Could legal issues follow these accusations? Lane claims that though she was “told not to talk about her work to the press” there was no non-disclosure clause in her contract. So who advised Ms. Lane to speak up? Surely she has an agent. Surely someone went over the contract with her. I understand the work that Lane put into the few dance scenes that were in Black Swan, but I do not think it is right for her to slam Portman and the movie. This is something that should have been advised against, and if this is merely a business issue, why is it being aired out publicly?

On to the Oscar Controversy:
Whomever did the dancing in the movie is not the reason why it won an Oscar. I understand that some in the dance community feel that Natalie Portman won the Oscar for her “upper body” portrayal of a dancer, but if you truly watch the film you will see that it is far more than that. Natalie Portman received a much deserved Oscar for her work as an actress, not as a dancer. In fact, if you watch the movie again you will see that there really isn’t much dancing in the movie at all. Has Lane seen the movie?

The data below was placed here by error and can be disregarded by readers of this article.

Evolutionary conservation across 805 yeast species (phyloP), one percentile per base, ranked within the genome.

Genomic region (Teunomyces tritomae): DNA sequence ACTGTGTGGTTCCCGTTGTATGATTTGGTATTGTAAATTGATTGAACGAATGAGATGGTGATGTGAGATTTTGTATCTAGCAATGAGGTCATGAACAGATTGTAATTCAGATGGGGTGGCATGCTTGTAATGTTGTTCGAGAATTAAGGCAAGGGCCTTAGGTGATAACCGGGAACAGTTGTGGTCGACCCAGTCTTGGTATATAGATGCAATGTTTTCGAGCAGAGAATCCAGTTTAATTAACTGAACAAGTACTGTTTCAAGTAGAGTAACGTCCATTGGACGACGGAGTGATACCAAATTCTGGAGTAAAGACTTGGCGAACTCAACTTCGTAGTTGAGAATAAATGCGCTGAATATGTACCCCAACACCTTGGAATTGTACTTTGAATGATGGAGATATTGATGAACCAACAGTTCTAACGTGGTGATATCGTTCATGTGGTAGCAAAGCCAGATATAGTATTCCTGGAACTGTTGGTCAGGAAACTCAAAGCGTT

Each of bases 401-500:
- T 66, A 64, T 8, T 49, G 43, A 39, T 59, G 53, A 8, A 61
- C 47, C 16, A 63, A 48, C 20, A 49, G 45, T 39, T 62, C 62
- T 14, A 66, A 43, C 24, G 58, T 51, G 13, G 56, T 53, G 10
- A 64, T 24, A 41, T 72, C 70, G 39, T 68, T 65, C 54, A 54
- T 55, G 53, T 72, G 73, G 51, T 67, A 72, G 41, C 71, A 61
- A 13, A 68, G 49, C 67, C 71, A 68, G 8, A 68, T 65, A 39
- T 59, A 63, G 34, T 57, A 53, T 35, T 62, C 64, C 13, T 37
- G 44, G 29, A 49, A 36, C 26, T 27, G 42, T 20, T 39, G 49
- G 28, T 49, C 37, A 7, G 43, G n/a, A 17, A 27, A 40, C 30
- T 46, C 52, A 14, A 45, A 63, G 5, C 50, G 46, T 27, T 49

So why the controversy? One thing that us dancers have is pride. Our profession feeds off of acknowledgment (think bows at the end of a performance) and acceptance. I think that Lane feels the need for a bit of closure since she didn’t get to take a “bow” after her performance as Ms. Portman’s stunt double. Slamming the movie you worked on and the actress who’s “acting” awarded her an Oscar is hardly applause worthy.